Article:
Dairy cow excreta patches change the boreal grass swards from sink to source of methane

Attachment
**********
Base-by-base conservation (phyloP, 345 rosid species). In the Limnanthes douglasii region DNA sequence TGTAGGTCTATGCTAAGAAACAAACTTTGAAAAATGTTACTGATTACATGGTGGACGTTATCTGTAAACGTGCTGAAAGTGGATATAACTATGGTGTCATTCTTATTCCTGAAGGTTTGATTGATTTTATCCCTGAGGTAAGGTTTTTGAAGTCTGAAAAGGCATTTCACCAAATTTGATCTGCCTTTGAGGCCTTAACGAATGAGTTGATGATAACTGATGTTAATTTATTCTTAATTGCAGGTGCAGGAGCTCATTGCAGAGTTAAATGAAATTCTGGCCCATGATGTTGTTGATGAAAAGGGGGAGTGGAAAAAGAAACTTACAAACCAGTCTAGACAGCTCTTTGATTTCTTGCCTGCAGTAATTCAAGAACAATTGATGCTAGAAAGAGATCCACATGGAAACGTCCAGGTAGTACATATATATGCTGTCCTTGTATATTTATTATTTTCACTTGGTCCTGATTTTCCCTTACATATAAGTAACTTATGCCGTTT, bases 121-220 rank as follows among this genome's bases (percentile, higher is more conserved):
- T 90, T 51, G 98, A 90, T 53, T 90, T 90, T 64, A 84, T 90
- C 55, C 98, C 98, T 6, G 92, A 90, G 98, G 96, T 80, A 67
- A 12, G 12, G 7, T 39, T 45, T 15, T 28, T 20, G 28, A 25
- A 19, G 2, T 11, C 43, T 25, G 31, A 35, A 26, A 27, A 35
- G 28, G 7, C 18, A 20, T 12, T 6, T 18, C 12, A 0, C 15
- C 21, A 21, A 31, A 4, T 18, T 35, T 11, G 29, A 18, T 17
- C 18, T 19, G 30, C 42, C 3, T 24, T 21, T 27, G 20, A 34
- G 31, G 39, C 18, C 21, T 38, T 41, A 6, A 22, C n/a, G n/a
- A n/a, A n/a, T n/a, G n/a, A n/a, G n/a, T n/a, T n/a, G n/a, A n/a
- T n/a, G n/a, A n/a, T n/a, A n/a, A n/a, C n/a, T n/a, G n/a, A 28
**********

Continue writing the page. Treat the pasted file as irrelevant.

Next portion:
We studied methane (CH4) flux rates from experimental excreta patches on a dairy pasture with a chamber technique during snow free seasons and with a gas gradient technique during winter from timothy-meadow fescue sward with mineral N fertilization (220 kg ha-1) and from grass-white clover mixture without fertilization. The dung and urine patches were applied in June or August two consecutive grazing seasons and the measurements were carried out for a year following each application. There were no significant differences in CH4 fluxes between plant species and emissions originated mainly from the fresh dung pats. The average annual CH4 fluxes from the control sites without excreta were -0.60±0.1 and with the excreta 0.47±0.3 kg CH4 ha-1. Thus, excreta originating from dairy cows can turn boreal swards from weak sinks to small sources of CH4. However, these emissions are only 0.2% of the total CH4 emissions from a dairy cow.